Senate Democrats presented a unified front during a protest that went late into the night on Monday, decrying the secrecy surrounding Republican efforts to craft and pass new healthcare legislation.
Taking advantage of parliamentary procedures that allow them to hold the floor into the night, Democratic Senators took turns excoriating the proposed Republican health care bill and the secrecy and speed with which they say it has been developed.
“This is probably one of the low moments of the United States Senate in the way that this process is being done,” said New Jersey Sen. Cory Booker.
A number of speakers sharply criticized what Sen. Richard Blumenthal characterized as the “unconscionable and reprehensible” secrecy with which they say the proposed bill is being debated, some sarcastically drawing parallels between the proposed legislation and President Trump’s unreleased tax returns. A small group of Senate Republicans has privately worked on the bill for weeks, declining to hold a hearing or share the text of the proposed legislation with a wider audience in the Senate.
That fact drew ire from Senators at Monday night’s protest.
“We have 13 Republicans, all men, working behind closed doors to produce legislation which will be brought to the United States Senate at the last moment so the American people don’t know the disaster that it is,” said Vermont Sen. Bernie Sanders. “So I say to the Republican leadership, what are you afraid of?”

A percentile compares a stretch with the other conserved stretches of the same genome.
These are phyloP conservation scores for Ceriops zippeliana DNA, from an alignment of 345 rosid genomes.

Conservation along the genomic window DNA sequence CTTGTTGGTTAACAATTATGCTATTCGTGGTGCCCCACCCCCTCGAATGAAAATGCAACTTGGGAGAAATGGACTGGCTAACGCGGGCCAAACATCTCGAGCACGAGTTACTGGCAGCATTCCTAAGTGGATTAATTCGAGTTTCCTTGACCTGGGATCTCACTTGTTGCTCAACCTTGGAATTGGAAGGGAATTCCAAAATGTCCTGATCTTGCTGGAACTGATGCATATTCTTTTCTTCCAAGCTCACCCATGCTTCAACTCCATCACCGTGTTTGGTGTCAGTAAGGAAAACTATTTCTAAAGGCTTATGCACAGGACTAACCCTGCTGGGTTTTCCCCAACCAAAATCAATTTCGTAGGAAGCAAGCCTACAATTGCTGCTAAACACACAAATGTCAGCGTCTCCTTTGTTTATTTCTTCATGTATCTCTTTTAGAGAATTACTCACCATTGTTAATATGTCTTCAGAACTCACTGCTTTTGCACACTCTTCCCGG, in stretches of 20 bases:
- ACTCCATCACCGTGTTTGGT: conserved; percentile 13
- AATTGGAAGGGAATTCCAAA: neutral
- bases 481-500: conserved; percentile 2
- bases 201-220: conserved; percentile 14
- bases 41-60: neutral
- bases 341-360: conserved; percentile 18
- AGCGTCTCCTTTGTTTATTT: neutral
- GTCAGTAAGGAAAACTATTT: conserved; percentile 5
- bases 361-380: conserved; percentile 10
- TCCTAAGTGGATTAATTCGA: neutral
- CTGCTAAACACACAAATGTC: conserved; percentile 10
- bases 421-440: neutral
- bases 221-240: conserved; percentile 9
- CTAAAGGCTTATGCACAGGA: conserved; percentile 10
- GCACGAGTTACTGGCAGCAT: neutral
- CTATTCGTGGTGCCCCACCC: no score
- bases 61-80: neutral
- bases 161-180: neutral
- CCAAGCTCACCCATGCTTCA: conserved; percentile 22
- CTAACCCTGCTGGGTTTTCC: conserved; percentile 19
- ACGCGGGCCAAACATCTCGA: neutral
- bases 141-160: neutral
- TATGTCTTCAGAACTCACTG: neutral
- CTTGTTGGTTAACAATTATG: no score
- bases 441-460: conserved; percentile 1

As Washington Sen. Patty Murray noted, not only Democrats but some Republican lawmakers have been kept in the dark on the specifics of the bill, a level of secrecy that she called “absurd and unprecedented.” She noted that Trump’s Health and Human Services Secretary Tom Price said at a hearing last week that he had not seen the text of the bill.
Many Senators drew harsh comparisons to the process of passing the Affordable Care Act eight years earlier, noting that nearly 50 bipartisan hearings had been held to workshop that bill, which ultimately included 150 Republican-proposed amendments.
In their criticisms of the shrouded bill, many Senators employed impassioned stories of constituents who would be affected by cuts to Medicaid and other services. Virginia Sen. Tim Kaine, citing a meeting in which he said Trump's budget director Mick Mulvaney said that cutting programs like Medicaid would allow people to “get off these programs and back in charge of their own lives,” was unforgiving.
“What a cruel thought. That reads like something that a villain in a novel by Charles Dickens would say,” Kaine said. “So, what, we now tell a kid who loses the wheelchair that is partly paid for by Medicaid, ‘you’re now back in charge of your own life?’”
Republican lawmakers are pushing to pass healthcare legislation before their August recess, and up against pressure to act before the long July 4 weekend.